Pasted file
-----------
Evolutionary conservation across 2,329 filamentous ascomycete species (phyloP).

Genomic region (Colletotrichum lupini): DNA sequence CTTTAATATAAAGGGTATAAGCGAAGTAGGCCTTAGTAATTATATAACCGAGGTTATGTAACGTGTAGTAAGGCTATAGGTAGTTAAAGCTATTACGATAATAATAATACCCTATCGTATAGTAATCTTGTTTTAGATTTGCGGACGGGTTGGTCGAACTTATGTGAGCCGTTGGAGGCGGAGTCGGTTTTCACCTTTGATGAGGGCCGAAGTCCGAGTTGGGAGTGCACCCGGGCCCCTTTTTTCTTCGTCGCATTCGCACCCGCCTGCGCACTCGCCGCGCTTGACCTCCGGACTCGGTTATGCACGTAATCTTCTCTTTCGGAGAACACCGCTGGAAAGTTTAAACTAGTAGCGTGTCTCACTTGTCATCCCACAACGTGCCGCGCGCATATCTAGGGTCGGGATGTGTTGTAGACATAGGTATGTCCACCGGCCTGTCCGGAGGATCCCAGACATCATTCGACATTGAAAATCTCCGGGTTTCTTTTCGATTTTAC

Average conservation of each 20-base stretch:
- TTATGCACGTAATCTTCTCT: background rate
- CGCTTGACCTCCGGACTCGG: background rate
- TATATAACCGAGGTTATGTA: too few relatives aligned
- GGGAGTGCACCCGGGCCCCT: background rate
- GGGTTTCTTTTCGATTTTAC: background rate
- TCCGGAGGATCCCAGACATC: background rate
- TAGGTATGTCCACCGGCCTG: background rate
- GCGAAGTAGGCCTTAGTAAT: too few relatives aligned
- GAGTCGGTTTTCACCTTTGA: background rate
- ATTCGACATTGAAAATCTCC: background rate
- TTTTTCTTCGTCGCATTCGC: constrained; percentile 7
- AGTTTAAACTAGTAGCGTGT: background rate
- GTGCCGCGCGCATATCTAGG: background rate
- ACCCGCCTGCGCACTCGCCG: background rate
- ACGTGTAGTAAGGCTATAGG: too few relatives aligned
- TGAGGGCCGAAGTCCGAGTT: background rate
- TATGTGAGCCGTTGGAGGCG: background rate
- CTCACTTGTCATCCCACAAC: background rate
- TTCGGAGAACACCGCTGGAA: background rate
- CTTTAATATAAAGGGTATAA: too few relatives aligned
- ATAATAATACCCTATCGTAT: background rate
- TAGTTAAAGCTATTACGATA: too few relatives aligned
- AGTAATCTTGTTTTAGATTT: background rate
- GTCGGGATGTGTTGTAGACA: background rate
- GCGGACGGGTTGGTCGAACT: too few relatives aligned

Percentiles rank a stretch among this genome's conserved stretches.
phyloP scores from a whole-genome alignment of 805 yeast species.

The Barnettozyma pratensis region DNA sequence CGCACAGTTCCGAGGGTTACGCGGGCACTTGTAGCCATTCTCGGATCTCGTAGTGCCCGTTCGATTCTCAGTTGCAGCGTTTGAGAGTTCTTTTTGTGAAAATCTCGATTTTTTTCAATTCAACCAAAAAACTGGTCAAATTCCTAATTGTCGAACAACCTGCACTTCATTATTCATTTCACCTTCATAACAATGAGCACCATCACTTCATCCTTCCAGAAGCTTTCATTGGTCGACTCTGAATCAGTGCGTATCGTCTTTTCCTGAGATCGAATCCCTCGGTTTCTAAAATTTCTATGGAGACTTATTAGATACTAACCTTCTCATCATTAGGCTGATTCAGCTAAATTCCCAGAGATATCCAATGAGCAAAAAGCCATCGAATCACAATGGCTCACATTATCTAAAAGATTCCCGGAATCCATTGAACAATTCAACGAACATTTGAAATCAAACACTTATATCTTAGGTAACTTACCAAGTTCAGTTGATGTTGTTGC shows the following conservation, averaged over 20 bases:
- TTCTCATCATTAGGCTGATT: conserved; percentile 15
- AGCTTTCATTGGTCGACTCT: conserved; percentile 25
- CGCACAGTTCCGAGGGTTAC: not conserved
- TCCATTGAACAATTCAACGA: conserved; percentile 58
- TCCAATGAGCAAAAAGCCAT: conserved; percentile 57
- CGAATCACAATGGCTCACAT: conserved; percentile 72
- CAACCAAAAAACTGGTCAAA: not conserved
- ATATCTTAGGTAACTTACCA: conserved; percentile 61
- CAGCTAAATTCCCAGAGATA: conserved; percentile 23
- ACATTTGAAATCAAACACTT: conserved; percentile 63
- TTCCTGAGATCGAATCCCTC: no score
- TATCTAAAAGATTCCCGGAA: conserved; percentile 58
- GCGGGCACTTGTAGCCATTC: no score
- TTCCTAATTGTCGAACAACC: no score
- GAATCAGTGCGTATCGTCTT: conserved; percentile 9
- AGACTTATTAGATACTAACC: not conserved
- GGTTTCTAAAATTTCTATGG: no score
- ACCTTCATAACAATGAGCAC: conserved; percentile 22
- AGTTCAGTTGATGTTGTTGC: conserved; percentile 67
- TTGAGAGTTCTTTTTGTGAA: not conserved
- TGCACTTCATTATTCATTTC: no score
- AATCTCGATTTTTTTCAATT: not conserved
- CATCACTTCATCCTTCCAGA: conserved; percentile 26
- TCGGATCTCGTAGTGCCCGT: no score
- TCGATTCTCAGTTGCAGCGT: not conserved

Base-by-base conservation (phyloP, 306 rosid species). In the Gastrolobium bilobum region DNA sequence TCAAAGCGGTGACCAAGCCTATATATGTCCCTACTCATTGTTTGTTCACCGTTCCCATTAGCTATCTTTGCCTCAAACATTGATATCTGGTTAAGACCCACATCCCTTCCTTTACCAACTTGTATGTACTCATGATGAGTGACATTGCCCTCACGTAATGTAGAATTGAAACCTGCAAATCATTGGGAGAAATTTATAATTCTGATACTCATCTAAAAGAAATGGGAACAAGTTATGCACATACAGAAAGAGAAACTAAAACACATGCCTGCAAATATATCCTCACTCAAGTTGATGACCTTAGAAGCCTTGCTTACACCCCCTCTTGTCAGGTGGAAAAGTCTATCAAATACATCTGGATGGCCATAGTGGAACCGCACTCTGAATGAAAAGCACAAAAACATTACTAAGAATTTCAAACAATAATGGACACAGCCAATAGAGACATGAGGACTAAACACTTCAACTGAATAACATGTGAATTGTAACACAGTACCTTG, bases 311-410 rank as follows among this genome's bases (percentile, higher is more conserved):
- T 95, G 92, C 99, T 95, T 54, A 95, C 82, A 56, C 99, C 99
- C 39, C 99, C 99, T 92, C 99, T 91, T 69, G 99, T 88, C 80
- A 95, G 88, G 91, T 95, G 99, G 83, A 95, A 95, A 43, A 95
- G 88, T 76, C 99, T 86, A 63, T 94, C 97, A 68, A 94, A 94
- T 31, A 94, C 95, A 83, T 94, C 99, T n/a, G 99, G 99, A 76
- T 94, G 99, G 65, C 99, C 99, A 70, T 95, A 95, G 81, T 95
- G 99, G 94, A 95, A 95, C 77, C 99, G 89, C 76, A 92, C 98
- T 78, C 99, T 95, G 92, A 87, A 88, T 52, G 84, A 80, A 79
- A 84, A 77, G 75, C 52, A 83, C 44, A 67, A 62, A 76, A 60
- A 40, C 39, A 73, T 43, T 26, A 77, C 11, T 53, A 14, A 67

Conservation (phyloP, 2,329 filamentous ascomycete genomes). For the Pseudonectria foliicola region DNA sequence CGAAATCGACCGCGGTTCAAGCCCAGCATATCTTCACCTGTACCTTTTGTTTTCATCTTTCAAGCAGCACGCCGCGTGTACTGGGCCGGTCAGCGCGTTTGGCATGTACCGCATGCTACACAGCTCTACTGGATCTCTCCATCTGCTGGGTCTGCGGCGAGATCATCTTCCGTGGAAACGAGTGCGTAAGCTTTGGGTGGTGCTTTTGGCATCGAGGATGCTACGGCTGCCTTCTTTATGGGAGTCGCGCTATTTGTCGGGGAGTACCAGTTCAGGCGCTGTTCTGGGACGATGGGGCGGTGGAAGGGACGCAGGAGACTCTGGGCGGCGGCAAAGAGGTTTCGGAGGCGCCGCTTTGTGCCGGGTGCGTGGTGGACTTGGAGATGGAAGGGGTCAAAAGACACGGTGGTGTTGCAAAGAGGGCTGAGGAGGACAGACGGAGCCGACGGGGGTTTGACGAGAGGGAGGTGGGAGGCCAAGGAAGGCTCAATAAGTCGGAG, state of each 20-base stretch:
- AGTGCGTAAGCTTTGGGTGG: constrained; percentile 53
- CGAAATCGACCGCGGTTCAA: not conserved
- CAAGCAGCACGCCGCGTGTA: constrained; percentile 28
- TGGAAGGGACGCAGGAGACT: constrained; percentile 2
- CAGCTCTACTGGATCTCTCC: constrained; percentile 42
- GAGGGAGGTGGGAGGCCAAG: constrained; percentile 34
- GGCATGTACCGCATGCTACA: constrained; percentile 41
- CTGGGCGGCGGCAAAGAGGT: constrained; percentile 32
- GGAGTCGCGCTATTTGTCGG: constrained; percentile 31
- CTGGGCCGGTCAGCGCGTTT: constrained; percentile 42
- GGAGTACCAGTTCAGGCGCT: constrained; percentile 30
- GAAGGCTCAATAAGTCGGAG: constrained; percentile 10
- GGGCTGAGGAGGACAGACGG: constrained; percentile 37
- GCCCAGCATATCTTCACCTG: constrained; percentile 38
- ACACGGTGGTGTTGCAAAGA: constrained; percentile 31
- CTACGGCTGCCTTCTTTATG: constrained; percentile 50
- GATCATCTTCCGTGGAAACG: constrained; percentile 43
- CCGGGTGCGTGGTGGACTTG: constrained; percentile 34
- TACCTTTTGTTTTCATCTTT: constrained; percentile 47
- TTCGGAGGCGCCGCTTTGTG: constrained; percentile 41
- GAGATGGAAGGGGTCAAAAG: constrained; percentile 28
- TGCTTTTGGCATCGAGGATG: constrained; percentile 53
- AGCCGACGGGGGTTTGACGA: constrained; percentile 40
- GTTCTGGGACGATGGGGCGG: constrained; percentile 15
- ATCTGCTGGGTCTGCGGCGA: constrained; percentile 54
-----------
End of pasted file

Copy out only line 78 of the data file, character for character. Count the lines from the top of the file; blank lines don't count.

- CTGGGCCGGTCAGCGCGTTT: constrained; percentile 42